Thursday, September 8, 2016

Doepfer A-185-2 Breakdown

Tom Hall put a comment into a previous post about the Doepfer A-185-2 module, and reminded me that I’ve really wanted to talk about what an exceptional and useful module it could be for almost anyone, but especially someone that is focused on maintaining 1 V/Oct pitch scaling even when you are heavily modulating the pitch. It’s called a “Precision CV Added”, which is pretty clear labeling: it adds CV voltages, but maintains a strict throughput of 1 V/Oct scaling.

Prior to getting this module, I tried modulating using smaller and/or ‘cooler’ modules such as the Intellijel Unity Mixer, my Synovatron CV Tools and a variety of other mixers. If the mixers didn’t have any gain (Unity, Manhattan), the pitch CV would lag – and octaves weren’t matching up. Mixers with gain could scale up to suit, but were almost impossible to tune correctly – it’s really hard to tune scaling. Then I stumbled on the A-185-2 and haven’t gone without at least one ever since then.


Here are some things you can do:

  • Precision mixing: This is the core duty of the 185. You put in your 1 V/Oct pitch voltage (from a MIDI-to-CV converter or sequencer), then add other voltages that will be used to create exponential pitch modulations. LFO’s, other oscillators, envelopes, slews – you can spend months trying every voltage in your system as a pitch modulation. Huge fun!
  • Attenuated precision mixing: Put your primary pitch voltage into any input other than the top one. Then put a modulation into the top voltage and use the attenuator to set the modulation amount. This control is a simple attenuator for the top-most input, but it really handy for FM and vibrato effects.
  • Pitch and Modulation Inversion: The switch on each input allows you to turn on (left), turn off (center) or invert (left) the input’s effect on the mix. You can do some rather insane stuff, including keyboard inversion (invert the pitch input), more complex mixing (invert some envelopes for dipped modulation) and performance-time on/off switching. But the inversion is something that takes practice before you fall in love.
  • Octave switching: A secret addition to this module is the fact that 1V voltage is normalled to each input. This means that any inputs that don’t have voltages coming in can be used to add (+ switched) or subtract (- switched) and octave from the main CV input. Since there are multiple CV inputs, you can actually add/subtract up to 3 octaves in addition to the standard voltage input.
  • Arbitrary pitch shifting: That top-most input channel is really special; not only does it normal to 1V input, but that 1V value runs through the attenuator. So you can set this channel to go down a fifth (7 semitones) to create more interesting pitch sequencing. Now, if you have this set up to a fifth, and use one of the other channels for octave switching, you can go [- octave], [- fifth], [unshifted], [+ fourth], [+ octave]. Put in a simple sequence, but actively switch between these options and you’ll find a real nice location for live performance.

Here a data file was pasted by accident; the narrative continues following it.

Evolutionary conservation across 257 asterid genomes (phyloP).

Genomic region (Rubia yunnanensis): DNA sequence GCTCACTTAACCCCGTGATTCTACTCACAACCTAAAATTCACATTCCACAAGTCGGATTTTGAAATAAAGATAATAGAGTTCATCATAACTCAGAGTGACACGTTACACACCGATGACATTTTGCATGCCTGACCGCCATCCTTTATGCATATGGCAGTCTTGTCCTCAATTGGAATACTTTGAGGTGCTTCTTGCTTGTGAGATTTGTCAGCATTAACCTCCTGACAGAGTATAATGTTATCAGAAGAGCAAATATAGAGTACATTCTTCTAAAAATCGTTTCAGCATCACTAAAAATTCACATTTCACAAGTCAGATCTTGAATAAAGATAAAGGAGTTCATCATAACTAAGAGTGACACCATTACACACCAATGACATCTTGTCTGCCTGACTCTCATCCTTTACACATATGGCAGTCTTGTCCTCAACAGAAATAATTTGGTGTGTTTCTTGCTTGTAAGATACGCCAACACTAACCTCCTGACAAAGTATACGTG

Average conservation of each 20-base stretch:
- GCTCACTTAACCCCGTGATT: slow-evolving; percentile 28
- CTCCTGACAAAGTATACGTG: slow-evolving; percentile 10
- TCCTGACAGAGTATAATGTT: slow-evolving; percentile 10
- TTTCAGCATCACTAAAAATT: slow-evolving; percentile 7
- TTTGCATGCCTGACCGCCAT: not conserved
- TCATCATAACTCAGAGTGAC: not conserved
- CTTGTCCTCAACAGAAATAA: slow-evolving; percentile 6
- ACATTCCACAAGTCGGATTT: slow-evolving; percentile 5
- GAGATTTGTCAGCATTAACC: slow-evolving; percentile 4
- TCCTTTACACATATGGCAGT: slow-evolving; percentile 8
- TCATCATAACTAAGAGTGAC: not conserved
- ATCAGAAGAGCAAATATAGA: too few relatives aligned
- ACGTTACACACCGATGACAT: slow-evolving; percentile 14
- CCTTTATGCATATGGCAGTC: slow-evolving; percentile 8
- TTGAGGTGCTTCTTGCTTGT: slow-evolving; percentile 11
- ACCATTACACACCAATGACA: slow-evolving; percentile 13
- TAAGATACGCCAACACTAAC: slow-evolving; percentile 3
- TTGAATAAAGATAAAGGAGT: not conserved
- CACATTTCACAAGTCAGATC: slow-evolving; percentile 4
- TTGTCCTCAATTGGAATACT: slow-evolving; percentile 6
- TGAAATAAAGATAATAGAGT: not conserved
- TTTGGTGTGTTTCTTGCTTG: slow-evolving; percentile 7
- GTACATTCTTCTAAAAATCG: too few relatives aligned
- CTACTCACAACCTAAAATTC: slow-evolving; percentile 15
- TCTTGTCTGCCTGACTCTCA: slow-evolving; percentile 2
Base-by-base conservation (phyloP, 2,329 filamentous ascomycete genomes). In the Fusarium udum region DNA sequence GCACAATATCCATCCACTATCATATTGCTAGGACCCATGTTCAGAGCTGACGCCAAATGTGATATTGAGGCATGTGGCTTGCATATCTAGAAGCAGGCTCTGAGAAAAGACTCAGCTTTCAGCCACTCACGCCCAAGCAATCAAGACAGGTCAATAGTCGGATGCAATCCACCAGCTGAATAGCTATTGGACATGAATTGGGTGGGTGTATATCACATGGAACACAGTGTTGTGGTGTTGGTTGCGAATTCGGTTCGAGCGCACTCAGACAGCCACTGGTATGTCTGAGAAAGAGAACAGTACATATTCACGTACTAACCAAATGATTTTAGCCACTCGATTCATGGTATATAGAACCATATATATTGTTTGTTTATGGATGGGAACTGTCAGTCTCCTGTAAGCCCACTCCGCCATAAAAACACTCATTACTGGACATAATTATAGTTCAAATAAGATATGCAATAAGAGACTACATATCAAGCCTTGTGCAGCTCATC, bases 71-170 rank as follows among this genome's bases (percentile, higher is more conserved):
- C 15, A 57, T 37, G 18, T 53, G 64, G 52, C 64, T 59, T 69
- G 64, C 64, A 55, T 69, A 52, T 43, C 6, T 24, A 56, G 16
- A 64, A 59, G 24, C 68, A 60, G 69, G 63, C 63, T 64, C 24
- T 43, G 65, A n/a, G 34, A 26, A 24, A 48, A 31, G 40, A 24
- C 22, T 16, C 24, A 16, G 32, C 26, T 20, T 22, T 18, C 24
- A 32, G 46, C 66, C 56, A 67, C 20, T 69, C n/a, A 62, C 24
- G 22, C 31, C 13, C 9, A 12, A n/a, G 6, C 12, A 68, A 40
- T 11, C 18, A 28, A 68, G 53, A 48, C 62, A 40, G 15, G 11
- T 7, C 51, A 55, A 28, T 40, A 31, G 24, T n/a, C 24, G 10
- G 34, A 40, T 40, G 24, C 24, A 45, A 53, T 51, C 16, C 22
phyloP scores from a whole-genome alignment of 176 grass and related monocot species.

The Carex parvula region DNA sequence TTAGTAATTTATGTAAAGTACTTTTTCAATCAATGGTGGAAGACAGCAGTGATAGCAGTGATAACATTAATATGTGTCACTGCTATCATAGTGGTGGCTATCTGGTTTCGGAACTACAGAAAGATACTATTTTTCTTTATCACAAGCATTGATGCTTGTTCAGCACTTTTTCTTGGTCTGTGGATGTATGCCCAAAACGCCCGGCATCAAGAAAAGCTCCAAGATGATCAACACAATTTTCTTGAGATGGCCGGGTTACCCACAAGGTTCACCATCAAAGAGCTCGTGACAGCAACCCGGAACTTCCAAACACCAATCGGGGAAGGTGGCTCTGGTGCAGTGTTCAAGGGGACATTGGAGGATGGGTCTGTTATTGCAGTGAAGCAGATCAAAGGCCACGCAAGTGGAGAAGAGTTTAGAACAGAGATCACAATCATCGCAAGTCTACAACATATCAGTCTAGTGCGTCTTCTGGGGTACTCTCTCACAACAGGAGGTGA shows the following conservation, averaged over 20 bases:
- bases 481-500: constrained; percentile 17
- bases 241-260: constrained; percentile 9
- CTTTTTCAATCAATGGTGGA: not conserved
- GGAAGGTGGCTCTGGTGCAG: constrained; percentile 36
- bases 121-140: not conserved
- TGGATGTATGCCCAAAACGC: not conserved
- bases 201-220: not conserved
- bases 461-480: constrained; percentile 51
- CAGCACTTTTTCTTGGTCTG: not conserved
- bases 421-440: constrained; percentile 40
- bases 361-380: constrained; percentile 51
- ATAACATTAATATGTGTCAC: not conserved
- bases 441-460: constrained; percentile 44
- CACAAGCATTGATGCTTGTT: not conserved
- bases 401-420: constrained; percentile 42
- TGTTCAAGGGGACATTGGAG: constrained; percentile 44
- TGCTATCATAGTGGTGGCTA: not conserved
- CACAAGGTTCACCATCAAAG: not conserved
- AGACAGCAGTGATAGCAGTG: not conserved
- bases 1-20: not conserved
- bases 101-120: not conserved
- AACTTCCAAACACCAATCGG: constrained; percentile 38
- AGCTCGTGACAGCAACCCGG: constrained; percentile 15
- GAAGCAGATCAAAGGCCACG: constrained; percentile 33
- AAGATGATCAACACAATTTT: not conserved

• Buffered multiple: Whatever is created from the precision mix is sent out all three outputs – and these are buffered. So you can use them for oscillator inputs and never get any pitch sag.
  • Output flip: There is also an inverted output, which may seem a little silly – except that some functions (like FM routing) can actually benefit from inverted output. I see so few people trying inverted modulation – and this dedicated output is actually a good reminder to keep trying it out!

Hopefully this gives you a reason to give this module a try. Totally worth the $99 you’ll have to spend to get one into your system.


[ddg]

6 comments:

  1. there's one currently in transit to my place. 👏 🙌 thanks for this outline, makes me feel even happier about the purchase!

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  2. A lot easier to understand than the Doepfer web page. Thanks for this.

    Don't suppose you have a video of this do you?

    Arbitrary pitch shifting: That top-most input channel is really special; not only does it normal to 1V input, but that 1V value runs through the attenuator. So you can set this channel to go down a fifth (7 semitones) to create more interesting pitch sequencing. Now, if you have this set up to a fifth, and use one of the other channels for octave switching, you can go [- octave], [- fifth], [unshifted], [+ fourth], [+ octave]. Put in a simple sequence, but actively switch between these options and you’ll find a real nice location for live performance.

    cheers jase

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  3. Let me see about shooting a quick vid on this. It really is pretty spectacular in performance.

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  4. That would be great. I own one but feel like I haven't got the most out of it. A vid would be fantastic if you had the time.

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    Replies
    1. And here you go:

      http://allthingsmodular.blogspot.com/2016/10/that-185-2-video-i-promised.html

      Delete